Signs point to a moderate recovery in the near future, Federal Reserve Board chairman Ben S. Bernanke told Congress yesterday, and while he made no mention of monetary policy, inflation was expected to be subdued and housing was still a concern.
“Supported by stimulative monetary and fiscal policies and the concerted efforts of policymakers to stabilize the financial system, a recovery in economic activity appears to have begun in the second half of last year,” Bernanke told a Congressional Joint Economic Committee, according to prepared text of his remarks released by the Fed.
After “working down” excess inventories, firms needed to expand production, he said.
“Indeed, the boost from the slower drawdown in inventories accounted for the majority of the sharp rise in real gross domestic product in the fourth quarter of last year, during which real GDP increased at an annual rate of 5.6%.”
But now further economic expansion will be determined by private sector demand, which he said “will be sufficient to promote a moderate economic recovery in coming quarters.”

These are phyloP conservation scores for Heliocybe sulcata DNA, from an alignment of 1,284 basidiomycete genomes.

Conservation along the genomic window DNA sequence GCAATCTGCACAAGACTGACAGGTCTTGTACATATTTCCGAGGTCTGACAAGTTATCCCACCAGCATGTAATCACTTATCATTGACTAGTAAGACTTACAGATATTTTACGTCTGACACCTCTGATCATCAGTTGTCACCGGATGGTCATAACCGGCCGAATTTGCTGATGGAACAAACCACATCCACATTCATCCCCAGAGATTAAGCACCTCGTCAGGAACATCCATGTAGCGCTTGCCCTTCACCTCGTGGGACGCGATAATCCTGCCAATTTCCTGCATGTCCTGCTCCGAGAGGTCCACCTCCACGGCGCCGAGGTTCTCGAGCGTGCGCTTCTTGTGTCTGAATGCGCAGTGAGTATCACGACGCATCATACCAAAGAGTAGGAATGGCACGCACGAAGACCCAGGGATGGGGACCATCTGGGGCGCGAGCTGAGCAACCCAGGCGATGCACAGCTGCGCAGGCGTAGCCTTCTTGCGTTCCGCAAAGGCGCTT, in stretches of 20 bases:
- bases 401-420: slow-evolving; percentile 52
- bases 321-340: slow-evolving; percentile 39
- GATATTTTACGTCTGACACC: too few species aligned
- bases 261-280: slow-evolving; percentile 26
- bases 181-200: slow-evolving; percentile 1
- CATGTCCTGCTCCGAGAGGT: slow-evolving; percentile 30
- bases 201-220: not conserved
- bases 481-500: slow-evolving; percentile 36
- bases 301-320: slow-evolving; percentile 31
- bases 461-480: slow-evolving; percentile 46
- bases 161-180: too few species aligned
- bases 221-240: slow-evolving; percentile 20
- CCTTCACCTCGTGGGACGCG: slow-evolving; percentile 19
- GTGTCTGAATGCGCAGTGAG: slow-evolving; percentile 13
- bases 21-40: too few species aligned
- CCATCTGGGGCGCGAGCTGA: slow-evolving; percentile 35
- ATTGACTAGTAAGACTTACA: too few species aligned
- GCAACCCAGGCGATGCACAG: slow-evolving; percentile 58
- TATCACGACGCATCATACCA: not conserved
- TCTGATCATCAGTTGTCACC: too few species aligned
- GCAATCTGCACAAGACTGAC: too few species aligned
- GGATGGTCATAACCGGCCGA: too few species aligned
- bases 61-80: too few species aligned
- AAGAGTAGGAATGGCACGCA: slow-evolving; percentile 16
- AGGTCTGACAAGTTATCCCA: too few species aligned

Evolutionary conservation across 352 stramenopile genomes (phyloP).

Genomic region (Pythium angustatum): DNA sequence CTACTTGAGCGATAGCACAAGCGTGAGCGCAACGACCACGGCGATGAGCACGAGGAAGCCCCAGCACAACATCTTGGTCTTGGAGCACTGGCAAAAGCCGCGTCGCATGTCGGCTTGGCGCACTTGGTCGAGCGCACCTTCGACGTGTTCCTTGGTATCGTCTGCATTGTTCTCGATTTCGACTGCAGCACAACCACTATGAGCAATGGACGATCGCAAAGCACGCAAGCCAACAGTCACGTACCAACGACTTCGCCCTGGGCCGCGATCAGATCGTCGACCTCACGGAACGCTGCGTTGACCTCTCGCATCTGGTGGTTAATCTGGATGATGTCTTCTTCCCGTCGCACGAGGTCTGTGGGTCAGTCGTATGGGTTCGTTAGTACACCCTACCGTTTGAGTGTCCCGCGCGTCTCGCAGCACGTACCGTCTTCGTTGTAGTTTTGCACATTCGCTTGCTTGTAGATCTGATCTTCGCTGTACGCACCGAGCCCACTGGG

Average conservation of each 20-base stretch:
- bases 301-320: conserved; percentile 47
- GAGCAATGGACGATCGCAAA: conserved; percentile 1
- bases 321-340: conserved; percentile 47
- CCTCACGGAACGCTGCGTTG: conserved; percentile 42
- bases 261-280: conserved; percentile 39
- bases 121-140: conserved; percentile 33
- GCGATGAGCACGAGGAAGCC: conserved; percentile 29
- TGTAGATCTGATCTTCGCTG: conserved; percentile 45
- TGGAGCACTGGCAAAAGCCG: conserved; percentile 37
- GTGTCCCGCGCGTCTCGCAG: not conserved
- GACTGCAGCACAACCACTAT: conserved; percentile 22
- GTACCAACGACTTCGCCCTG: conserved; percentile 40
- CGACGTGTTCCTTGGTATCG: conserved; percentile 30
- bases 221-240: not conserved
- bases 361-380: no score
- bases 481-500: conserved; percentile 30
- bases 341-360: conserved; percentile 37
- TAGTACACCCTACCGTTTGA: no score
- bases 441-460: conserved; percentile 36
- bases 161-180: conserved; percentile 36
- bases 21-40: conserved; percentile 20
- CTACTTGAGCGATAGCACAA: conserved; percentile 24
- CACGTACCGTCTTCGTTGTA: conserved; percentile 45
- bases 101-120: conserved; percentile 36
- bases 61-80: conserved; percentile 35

A gradual pickup in employment, recovery in household wealth, and an increase in credit availability will spur consumer spending, which has grown slightly, he said.
“To be sure, significant restraints on the pace of the recovery remain, including weakness in both residential and nonresidential construction and the poor fiscal condition of many state and local governments,” Bernanke noted.
The labor market appears to be improving, with layoffs slowing and new claims for unemployment insurance on a generally downward trend.
“On the inflation front, recent data continue to show a subdued rate of increase in consumer prices,” the Fed chief said. “The moderation in inflation has been broadly based, affecting most categories of goods and services with the principal exception of some globally traded commodities and materials, including crude oil. Long-run inflation expectations appear stable.”